Writing in Men's Health, and sadly not available anywhere I can link to, Will Self reflects on what we've collectively learned during the pandemic.
In it, he uses a quotation from Nietzsche I can't seem to find elsewhere, "There are better things to be than the merely productive man". I definitely feel this.
[T]he mood-music in recent months from government and media has all been about getting back to normal. So-called freedom. Trouble is... people from all walks of life and communities [have] expressed a reluctance to resume the lifestyle they were enjoying before March of last year. Quite possibly this is because they weren't really enjoying that much in the first place — and it's this that's been exposed by the pandemic and its associated measures.
The difficulty, I think, is that lots of people (me included at times) had pre-pandemic lives that they would probably rate a 6/10. Not terrible enough for the situation by itself to be a stimulus for change. But not, after a break, the thought of returning to how things were sounds... unappetising.
We all know the unpleasant spinning-in-the-hamster-wheel sensation that comes when we're working all hours with the sole objective of not having to work all hours — it traps us in a moment that's defined entirely by stress-repeating-anxiety, a feeling that mutates all too easily into full-blown depression. And we're not longer the sort of dualists who believe that psychological problems have no bodily correlate — on the contrary, we all understand that working too hard while feeling that work to be valueless can take us all the way from indigestion to an infarct.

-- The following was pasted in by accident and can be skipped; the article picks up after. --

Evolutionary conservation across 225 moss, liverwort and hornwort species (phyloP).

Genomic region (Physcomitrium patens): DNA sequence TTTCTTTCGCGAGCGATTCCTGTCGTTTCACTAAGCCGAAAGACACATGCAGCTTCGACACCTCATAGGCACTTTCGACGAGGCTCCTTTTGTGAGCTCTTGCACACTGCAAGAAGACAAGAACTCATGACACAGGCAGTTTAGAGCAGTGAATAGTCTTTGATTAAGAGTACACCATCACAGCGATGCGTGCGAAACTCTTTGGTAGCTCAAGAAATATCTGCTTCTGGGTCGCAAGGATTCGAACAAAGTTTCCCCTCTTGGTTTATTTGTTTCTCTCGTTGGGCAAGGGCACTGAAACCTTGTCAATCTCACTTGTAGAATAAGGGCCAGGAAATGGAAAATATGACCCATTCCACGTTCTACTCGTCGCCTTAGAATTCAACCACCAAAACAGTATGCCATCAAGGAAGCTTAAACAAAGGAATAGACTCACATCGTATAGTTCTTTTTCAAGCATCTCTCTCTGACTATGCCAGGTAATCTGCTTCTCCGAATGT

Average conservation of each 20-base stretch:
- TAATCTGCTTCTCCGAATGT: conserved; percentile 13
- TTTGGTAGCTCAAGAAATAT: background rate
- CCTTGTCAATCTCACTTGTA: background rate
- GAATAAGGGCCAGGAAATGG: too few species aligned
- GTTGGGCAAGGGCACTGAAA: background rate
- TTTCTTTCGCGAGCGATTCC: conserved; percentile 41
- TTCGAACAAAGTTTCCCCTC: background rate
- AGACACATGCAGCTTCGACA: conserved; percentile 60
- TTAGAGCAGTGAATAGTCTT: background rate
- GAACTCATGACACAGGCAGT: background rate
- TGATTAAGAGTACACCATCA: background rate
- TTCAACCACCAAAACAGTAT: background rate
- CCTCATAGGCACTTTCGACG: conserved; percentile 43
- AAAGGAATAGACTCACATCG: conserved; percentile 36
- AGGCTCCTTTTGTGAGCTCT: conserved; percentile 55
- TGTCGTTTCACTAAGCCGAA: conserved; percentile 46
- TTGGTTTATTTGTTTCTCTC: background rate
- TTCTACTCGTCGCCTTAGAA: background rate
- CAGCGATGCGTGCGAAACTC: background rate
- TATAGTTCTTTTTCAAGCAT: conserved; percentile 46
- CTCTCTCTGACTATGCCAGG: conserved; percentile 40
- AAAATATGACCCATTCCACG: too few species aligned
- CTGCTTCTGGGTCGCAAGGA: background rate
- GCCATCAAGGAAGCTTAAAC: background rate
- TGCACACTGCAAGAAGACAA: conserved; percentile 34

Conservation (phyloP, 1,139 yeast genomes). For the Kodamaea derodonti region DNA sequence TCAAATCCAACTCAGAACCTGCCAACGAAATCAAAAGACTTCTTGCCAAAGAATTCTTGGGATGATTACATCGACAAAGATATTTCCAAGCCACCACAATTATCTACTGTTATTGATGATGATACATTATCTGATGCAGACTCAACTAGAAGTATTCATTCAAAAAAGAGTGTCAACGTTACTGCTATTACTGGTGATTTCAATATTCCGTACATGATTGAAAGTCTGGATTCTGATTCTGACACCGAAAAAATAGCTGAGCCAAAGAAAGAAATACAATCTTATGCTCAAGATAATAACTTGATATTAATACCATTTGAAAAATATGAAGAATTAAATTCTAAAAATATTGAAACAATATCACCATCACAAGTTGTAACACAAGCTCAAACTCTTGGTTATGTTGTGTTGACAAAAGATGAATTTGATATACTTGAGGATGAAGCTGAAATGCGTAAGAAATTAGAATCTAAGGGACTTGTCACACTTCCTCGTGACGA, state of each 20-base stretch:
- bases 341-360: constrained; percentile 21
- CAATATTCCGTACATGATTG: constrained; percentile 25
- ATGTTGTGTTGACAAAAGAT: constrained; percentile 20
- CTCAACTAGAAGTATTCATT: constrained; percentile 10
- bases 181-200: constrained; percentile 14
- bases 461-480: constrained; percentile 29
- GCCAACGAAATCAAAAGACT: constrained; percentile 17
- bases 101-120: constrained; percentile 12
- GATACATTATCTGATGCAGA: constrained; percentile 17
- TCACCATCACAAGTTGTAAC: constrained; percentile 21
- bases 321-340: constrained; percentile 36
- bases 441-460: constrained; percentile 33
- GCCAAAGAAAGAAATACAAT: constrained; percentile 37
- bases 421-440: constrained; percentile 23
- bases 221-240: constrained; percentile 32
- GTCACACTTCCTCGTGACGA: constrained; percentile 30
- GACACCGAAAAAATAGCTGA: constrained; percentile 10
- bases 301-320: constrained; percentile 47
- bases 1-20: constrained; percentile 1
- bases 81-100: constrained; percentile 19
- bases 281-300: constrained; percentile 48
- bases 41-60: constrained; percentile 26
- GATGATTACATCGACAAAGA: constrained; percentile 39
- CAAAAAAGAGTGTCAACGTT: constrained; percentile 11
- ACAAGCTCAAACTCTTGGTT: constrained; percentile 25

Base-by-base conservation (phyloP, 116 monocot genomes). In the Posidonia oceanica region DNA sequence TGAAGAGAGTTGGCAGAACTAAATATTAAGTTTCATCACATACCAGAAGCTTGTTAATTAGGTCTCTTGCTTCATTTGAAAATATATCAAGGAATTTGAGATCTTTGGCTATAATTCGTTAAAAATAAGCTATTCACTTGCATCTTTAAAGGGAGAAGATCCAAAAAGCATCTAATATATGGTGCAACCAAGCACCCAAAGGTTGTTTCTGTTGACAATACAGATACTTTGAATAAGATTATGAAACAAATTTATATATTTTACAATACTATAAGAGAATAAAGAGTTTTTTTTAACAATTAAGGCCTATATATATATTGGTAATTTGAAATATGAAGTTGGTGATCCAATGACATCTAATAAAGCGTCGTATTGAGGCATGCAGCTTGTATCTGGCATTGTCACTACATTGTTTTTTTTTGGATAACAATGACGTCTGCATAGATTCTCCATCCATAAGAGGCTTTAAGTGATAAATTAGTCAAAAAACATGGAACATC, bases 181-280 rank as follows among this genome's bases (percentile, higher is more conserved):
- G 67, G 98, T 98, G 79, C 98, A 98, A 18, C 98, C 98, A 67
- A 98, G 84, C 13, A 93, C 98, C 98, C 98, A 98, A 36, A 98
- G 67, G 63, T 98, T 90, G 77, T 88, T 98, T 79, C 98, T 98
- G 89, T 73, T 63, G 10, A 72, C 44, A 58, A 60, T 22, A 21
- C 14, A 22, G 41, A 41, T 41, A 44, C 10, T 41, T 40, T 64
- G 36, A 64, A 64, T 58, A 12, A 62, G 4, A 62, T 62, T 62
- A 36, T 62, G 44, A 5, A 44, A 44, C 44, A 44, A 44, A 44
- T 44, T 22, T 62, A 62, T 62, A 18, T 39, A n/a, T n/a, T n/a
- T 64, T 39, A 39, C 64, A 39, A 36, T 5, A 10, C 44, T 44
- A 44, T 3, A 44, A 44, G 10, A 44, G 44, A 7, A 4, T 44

I've burned out a couple of times in my life, which is why these days I feel privileged to be able to work 25-hour weeks by choice. There's more to life than looking (and feeling!) "successful".
It's funny, I have more agency and autonomy than most people I know, yet I increasingly resent the fact that this is dependent upon some of the very technologies I've come to realise are so problematic for society.
[I]t might be nice in the way of 18 months of being told what to do, to feel one was telling one's self what to do. One way of conceptualising the renunciation necessary to cope with the transition from a lifestyle where everything can be bought to one in which both security and satisfaction depend on more abstract processes, is to critique not just the unhealthy economy but the pathological dependency on technology that is its sequel.
Ultimately, I think Will Self does a good job of walking a tightrope in this article in not explicitly mentioning politics. The financial crash, followed by austerity, Brexit, and now the pandemic, have combined to hollow out the country in which I live.
The metaphor of a pause button has been overused during the pandemic. That's for a reason: most of us have had an opportunity, some for the first time in their lives, to stop and think what we're doing — individually and collectively.
What comes next is going to be interesting.
Not a sponsored mention by any means, but just a heads-up that I read this article thanks to my wife's Readly subscription. It's a similar monthly price to Netflix, but for all-you-can-read magazines and newspapers!
I read most things online, but I came across this one via my print subscription to Guardian Weekly (which I recommend highly). Leslie Caron, who danced and acted with a host of big names, highlights Cary Grant’s attitude towards money.